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NCJRS Abstract

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NCJ Number: 193192 Find in a Library
Title: Weapons of Mass Destruction: The Terrorist Threat
Author(s): Steve Bowman; Helit Barel
Date Published: December 8, 1999
Page Count: 6
Sponsoring Agency: Library of Congress
Washington, DC 20540
Publication Number: RS20412
Sale Source: Library of Congress
Federal Research Division
101 Independence Ave, SE
Washington, DC 20540
United States of America
Document: PDF
Type: Issue Overview
Format: Document
Language: English
Country: United States of America
Annotation: This paper briefly examines the debate over the nature and magnitude of the threat of terrorists using weapons of mass destruction.
Abstract: The report discusses terrorist motivation to carry out weapons of mass destruction (WMD) attacks, ease/difficulty of obtaining WMD capabilities, the possible magnitude and consequence of terrorist WMD attacks, and terrorist groups of interest. The paper claims that terrorists most likely to attempt attacks with weapons of mass destruction are extremist religious millenarian groups and small splinter terrorist cells. The ability of terrorists to produce or obtain WMD may be growing as a result of looser control of stockpiles and technology in the former Soviet Union and the dissemination of technology and information. However, WMD are difficult to produce or obtain and are probably beyond the reach of most terrorist groups. Two groups that combined the motivation to use WMD with substantial resources are the Japanese sect Aum Shinrikyo and Usama Bin Ladin's organization, Al-Quiada. The paper concludes that the Aum, now under close national and international scrutiny, are unlikely to repeat their earlier efforts (a Sarin gas attack in the Tokyo subway), and there is no strong open source evidence that Bin Ladin or his organization have acquired WMD. Notes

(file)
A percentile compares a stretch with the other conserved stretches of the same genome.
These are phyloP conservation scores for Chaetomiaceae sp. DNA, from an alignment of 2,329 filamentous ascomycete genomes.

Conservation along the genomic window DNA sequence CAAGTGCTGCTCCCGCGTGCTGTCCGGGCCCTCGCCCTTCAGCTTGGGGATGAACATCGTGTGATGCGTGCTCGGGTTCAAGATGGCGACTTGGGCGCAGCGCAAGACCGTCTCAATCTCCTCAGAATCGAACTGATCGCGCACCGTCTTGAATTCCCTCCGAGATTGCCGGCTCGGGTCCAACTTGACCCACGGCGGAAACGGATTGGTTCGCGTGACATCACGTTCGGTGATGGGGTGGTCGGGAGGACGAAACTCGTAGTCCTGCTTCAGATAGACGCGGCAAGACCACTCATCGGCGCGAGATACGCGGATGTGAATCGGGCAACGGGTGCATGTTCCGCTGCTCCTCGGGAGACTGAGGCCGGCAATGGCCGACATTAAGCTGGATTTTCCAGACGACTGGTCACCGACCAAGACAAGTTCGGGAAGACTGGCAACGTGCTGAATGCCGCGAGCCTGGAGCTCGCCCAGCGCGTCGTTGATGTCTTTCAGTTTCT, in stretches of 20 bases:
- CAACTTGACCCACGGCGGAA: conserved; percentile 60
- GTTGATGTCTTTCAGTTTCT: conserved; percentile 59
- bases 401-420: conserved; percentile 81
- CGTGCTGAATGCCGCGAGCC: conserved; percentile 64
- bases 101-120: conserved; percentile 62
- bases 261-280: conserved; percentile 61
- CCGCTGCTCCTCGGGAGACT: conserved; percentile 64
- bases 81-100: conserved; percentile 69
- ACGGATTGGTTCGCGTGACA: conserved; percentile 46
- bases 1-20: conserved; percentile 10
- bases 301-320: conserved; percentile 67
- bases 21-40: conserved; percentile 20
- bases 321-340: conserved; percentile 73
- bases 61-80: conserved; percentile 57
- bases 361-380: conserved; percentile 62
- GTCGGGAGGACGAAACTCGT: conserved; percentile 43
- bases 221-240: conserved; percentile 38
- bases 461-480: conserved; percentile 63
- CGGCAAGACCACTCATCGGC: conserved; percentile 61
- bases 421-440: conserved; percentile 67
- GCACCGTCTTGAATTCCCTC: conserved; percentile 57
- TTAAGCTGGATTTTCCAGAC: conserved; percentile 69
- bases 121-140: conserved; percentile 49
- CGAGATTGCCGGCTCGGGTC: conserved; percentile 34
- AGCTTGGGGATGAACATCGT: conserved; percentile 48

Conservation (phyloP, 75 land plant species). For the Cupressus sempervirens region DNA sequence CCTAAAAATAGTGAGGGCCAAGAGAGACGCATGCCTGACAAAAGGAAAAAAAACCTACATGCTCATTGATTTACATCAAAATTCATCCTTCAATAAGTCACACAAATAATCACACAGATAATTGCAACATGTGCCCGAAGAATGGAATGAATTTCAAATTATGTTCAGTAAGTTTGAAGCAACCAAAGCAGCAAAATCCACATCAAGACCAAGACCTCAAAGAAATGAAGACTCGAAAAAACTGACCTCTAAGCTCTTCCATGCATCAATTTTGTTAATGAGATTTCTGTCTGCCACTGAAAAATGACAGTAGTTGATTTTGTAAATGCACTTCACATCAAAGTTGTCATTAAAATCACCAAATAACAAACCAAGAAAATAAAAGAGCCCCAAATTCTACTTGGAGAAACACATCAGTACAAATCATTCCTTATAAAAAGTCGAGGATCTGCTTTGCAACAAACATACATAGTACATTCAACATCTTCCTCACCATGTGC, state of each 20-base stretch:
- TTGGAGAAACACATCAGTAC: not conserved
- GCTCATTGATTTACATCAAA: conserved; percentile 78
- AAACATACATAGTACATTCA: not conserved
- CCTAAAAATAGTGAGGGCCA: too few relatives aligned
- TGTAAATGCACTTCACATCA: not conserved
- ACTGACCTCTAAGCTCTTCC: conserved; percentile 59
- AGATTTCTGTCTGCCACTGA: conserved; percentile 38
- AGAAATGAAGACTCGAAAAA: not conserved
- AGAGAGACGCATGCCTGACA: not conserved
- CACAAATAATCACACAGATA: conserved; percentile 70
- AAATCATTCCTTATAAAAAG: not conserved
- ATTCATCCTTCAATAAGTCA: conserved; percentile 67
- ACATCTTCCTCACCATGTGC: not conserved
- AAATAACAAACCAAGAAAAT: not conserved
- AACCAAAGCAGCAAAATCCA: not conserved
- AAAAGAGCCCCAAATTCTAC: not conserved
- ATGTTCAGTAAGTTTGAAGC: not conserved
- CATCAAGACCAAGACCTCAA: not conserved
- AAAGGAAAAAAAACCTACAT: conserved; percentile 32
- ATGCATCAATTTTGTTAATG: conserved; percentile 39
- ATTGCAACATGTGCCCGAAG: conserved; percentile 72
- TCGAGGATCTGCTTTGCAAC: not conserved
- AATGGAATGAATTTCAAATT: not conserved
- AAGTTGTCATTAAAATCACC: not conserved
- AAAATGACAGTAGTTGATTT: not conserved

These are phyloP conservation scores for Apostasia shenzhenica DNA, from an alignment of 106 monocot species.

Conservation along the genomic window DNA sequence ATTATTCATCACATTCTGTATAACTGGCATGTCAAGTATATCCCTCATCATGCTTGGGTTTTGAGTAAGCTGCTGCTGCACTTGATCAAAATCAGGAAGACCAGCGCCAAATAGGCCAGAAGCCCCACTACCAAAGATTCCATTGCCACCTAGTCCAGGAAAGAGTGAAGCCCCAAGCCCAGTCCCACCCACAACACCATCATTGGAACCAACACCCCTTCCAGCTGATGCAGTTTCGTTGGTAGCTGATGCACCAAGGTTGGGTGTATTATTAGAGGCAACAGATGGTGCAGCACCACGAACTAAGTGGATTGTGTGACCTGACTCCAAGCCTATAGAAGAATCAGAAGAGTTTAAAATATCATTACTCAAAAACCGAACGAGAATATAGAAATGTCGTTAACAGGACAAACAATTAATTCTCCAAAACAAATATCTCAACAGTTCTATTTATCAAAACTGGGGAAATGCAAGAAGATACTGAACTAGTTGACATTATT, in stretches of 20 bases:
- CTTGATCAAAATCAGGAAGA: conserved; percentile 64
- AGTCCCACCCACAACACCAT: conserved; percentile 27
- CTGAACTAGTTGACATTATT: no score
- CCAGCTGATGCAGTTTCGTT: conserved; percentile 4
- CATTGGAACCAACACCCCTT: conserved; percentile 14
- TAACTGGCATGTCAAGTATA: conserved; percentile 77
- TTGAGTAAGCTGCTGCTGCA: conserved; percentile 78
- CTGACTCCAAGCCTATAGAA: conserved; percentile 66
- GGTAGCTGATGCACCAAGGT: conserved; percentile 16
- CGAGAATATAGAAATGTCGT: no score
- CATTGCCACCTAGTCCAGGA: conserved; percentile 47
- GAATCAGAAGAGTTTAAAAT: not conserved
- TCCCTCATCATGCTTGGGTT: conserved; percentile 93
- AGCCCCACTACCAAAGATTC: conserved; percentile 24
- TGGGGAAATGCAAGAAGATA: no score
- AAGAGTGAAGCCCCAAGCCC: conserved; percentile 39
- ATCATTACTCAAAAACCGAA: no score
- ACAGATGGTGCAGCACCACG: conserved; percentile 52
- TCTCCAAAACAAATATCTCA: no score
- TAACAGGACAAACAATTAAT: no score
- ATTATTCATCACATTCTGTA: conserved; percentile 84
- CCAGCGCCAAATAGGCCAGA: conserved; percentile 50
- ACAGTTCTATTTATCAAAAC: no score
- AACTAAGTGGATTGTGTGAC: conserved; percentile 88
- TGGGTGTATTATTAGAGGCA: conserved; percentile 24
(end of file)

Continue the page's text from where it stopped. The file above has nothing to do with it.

Main Term(s): Criminology
Index Term(s): Bias related violence; Cults; Domestic Preparedness; Hazardous substances or materials; Religiously motivated violence; Revolutionary or terrorist groups; Terrorism/Mass Violence; Terrorist ideologies; Terrorist tactics; Terrorist weapons; Threat assessment
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